When I'm teaching history to undergraduates, I always point out that if you take a historical figure's birthdate, and add about 20 to that, you get the foundational years that shape their view of the world. It's a way to make the ubiquitous birthdates in historical texts useful.
For me, that gets you 2001, and I do think much of my worldview and mindset got fixed into place by 9/11. I was on another coast, don't get me wrong. But there was an experience that got seared into the minds of all Americans that day, especially younger ones.
(Before anyone wants to school me on the difference in experiences between people who were in NYC and people who were not — I know. My wife was in NYC on 9/11. But the non-NYC experience is still an experience.)
For me, it was a cynicism crowding out hope. A sense that there were dark forces afoot, that you weren't really sure how much you should trust the government to handle this (only reinforced in later years), of a vast security state mobilizing that was never going to go away.
It was a sense of history wheeling off on another path than the one it had been on before. A sense that things were going to get uglier. A continuation of the sense that a lot of the good-times had been used up before my generation (and those after) had a shot at them.
Whenever I tell undergraduates about this little historical rule, a few of them inevitably realize that the moment that I am telling them this is that moment for them. They tend to react with a little horror, because the world scene has been pretty chaotic the last few years.
I think about that especially right now, as I teach all but two students remotely, wear a mask whenever I leave the apartment, have not been into NYC itself since March (though I see it from across the river daily), and worry that the ruin of last 4 years will not end soon.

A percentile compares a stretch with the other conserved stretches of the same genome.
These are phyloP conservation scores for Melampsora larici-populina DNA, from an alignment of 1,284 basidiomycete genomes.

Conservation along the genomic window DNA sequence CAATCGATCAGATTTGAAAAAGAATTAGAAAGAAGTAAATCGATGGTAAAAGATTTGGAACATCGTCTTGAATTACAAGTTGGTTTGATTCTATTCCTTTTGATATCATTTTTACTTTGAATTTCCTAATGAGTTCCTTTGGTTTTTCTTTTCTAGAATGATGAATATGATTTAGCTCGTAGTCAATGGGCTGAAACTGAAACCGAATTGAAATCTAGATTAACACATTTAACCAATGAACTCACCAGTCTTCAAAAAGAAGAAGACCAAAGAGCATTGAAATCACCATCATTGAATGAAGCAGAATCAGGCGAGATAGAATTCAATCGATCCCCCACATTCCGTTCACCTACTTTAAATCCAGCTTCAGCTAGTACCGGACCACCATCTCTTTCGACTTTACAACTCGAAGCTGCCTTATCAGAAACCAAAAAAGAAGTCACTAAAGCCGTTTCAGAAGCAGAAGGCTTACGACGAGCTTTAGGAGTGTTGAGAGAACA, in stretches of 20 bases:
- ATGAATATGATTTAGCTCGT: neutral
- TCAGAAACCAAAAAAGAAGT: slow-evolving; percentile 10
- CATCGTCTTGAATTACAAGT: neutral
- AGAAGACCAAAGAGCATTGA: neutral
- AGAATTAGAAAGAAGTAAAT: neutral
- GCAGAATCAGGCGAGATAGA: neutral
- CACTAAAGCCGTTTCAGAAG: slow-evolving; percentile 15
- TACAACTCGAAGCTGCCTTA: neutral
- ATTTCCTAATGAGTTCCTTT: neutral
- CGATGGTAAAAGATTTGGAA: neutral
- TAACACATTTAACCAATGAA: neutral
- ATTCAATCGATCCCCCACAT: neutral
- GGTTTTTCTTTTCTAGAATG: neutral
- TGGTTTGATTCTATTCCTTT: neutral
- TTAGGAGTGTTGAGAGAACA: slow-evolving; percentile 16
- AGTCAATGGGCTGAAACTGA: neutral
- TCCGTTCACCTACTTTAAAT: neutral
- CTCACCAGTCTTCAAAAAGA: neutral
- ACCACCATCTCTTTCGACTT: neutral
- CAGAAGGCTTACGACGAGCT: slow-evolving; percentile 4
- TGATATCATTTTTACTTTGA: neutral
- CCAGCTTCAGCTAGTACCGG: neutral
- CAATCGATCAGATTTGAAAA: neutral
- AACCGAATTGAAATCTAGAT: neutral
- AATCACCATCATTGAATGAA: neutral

I have been told that research shows that the 20-somethings today prefer hope to cynicism, though I have a hard time imagining it, or believing it, or seeing it when I interact with them. But that might just say more about me and my experiences than them and theirs.

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More from @wellerstein

15 Sep
@NarangVipin @SecDef19 I'm not sure that's what he's saying. The procedures do involve the CJCS, that is clear. It is also implied in much testimony that they can go "around" the CJCS in some situations. This is entirely separate from whether CJCS has a true veto power, beyond disobeying an order.
@NarangVipin @SecDef19 The "standard" chain of command jumps from POTUS to CJCS and from there to the theatre commanders. It is clear that there is meant to be some flexibility to this as well. I read Miley as saying, "don't be flexible, and make sure it goes through CJCS himself, not a subordinate."
@NarangVipin @SecDef19 Here's the cute lil' diagram I made of the US system as described in doctrine and testimony. Person #2 is CJCS or head of STRATCOM (there seems to be flexibility there).

Whole paper is here, diagrams for diff countries (and legend) are at end: nautilus.org/napsnet/napsne…
Read 5 tweets
12 Sep
This is a little painful to read, because it repeats some long-debunked myths about the Nazis atomic program: They didn't fail to make a bomb because of a lack of heavy water, or by being bad at industrial production. ... nytimes.com/2021/09/10/sci…